Museums have increasingly become contested places in today’s global world. New approaches to practice in existing museums are being explored, and there are many ramifications pertaining to the formation of new museums in post-colonial settings. The study of museums connects to issues of heritage and repatriation and adds additional depth and complexity to the significance of objects. Students who complete the program will have had a unique opportunity to engage these issues within the frame of an intellectually stimulating anthropology program and in dialogue with museum professionals who have been exploring these questions in the creation of innovative public exhibits.

Our graduates have obtained positions in a range of museums-- the American Museum of Natural History, the Bennington Museum, the Chester County Historical Society, the Denver Museum of Art, the Metropolitan Museum of Art, the Museum of the City of New York, the Philadelphia Zoo, and many others.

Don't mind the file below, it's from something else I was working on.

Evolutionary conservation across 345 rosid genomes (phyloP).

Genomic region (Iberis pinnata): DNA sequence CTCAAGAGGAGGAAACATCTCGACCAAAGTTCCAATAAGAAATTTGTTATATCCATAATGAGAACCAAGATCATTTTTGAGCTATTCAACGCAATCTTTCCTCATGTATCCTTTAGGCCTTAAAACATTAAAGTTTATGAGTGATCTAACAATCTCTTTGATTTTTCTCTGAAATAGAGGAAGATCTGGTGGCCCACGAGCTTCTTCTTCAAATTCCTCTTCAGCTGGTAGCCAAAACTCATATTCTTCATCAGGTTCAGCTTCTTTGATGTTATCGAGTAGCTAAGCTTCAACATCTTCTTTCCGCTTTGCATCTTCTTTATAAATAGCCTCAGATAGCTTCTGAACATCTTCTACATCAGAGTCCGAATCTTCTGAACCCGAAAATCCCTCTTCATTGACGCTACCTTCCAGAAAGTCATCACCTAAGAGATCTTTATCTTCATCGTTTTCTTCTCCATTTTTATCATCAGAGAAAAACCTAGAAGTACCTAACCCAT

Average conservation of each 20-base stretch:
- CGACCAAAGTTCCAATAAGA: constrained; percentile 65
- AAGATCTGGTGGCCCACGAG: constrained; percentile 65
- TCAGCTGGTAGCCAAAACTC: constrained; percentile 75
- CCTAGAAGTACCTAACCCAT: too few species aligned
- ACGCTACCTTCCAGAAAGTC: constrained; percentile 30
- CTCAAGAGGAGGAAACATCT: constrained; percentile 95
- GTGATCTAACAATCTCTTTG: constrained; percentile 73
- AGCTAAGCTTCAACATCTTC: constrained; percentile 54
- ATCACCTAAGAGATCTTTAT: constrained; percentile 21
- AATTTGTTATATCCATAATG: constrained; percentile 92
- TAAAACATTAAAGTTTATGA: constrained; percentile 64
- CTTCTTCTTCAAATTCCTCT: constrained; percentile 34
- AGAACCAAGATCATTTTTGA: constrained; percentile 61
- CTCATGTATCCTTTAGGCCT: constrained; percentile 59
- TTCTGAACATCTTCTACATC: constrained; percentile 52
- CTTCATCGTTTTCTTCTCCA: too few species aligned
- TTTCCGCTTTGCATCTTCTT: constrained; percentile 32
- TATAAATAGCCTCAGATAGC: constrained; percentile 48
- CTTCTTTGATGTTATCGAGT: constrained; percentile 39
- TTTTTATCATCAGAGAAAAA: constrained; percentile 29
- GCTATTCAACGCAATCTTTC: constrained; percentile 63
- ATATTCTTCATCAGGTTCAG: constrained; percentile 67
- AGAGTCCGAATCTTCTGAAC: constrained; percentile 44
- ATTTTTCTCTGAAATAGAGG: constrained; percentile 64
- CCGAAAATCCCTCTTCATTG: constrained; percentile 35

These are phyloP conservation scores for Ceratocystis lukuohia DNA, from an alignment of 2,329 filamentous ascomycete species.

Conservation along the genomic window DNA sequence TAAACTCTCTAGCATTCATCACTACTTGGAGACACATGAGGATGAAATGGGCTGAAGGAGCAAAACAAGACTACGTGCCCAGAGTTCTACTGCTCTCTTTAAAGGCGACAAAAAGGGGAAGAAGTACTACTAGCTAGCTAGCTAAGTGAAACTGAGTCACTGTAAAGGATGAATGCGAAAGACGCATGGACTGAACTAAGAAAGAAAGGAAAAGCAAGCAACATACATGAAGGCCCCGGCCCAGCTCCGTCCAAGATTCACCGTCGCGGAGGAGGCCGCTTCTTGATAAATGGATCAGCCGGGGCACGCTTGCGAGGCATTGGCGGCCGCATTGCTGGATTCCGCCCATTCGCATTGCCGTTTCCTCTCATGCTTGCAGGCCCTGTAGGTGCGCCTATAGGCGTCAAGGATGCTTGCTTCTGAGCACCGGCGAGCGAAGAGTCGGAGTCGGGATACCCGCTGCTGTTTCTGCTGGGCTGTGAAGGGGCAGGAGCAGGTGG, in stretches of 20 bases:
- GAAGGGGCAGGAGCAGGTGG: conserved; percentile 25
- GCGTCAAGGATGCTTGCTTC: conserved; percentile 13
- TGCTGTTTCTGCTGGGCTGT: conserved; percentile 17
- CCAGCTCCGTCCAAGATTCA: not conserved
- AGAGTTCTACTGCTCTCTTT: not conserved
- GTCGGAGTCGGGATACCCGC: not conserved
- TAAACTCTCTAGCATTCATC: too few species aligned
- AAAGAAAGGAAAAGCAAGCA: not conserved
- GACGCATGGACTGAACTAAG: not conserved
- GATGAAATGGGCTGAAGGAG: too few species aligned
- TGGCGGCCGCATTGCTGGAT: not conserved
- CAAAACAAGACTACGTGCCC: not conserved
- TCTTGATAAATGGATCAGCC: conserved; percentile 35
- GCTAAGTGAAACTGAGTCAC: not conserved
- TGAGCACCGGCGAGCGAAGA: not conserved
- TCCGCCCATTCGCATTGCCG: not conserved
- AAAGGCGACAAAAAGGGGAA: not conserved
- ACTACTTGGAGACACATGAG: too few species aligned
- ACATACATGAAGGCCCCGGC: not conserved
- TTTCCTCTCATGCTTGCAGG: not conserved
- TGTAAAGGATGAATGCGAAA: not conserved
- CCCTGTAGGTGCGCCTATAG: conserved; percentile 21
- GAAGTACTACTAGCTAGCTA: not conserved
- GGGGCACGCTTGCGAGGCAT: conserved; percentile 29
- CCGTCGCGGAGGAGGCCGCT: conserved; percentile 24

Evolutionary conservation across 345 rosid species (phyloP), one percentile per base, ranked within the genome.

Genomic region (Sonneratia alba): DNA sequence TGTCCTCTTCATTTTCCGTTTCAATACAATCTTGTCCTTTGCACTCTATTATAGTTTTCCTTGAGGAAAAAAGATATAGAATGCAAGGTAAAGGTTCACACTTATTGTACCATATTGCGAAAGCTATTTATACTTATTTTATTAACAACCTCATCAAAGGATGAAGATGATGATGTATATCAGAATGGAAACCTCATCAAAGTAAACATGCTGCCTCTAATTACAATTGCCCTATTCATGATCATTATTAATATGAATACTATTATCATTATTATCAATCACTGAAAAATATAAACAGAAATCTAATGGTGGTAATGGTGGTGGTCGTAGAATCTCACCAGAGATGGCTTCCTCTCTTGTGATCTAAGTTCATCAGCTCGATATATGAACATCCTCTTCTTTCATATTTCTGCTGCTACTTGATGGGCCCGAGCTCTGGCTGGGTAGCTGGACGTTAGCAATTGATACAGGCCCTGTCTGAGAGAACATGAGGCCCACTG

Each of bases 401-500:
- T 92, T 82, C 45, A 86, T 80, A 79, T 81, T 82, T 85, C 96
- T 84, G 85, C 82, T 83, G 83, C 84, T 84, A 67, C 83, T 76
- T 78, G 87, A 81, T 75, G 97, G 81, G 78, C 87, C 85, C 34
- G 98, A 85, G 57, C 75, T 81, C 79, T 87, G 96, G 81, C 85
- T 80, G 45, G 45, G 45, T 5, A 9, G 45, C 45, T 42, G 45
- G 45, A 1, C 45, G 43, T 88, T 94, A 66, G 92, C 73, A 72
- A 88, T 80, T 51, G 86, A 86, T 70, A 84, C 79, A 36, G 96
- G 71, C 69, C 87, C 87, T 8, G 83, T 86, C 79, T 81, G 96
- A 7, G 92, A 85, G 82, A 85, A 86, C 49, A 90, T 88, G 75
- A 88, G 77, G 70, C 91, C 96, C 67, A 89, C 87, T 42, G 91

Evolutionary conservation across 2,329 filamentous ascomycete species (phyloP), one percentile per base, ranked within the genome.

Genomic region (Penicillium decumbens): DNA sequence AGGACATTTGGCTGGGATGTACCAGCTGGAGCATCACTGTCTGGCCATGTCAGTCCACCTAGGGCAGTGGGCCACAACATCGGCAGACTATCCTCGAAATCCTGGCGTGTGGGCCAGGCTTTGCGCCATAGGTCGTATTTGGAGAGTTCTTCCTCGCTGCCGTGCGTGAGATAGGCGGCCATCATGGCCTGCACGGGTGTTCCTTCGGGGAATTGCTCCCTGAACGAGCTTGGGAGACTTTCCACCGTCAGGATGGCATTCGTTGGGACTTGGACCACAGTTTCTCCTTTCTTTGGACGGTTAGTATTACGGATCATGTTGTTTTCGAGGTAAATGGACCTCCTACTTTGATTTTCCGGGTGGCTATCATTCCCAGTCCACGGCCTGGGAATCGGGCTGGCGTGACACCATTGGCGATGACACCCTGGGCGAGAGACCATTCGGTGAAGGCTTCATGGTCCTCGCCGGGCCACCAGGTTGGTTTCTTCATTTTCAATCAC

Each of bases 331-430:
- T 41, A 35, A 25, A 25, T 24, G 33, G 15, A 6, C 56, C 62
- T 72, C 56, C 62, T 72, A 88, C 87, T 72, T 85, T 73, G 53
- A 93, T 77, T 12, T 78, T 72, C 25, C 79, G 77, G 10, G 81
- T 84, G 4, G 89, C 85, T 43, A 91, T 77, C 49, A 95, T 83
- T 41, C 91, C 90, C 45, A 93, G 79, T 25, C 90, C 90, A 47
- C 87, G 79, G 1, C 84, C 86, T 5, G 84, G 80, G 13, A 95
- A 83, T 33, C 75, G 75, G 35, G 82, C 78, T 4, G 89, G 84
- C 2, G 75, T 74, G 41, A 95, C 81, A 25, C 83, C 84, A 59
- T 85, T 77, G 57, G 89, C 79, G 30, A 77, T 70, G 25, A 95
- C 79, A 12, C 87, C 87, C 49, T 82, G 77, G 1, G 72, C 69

The program consists of 30 points of graduate course work, two intensive internships, and a thesis project. 18 of the 30 credits must be taken in Anthropology. The remaining 12 credits may be taken in other relevant departments, but each student works out a unique program suited to his/her interests, in consultation with their advisor(s).


Core Requirements

Program requires 30 credits

1. Core courses

GR6352 Museum Anthropology: History and Theory. Fall term. 3 credits

GR6353 Exhibiting Cultures: Politics and Practices of Museum Exhibitions. Spring term, 3 credits

GR6192 Exhibiting Cultures: Practical Considerations. Spring term, 3 credits

GR5201 Principles of Socio-cultural Anthropology (for those without an Anthropology background). Fall term, 3 credits

           GR5361 Ethical Issues in Museums.  Fall term. 3 pts


2. Intensive internships

Spring and Summer terms (or by arrangement), (Total 6 credits: 6 at one museum, or two 3-credit internships at different museums or related facilities.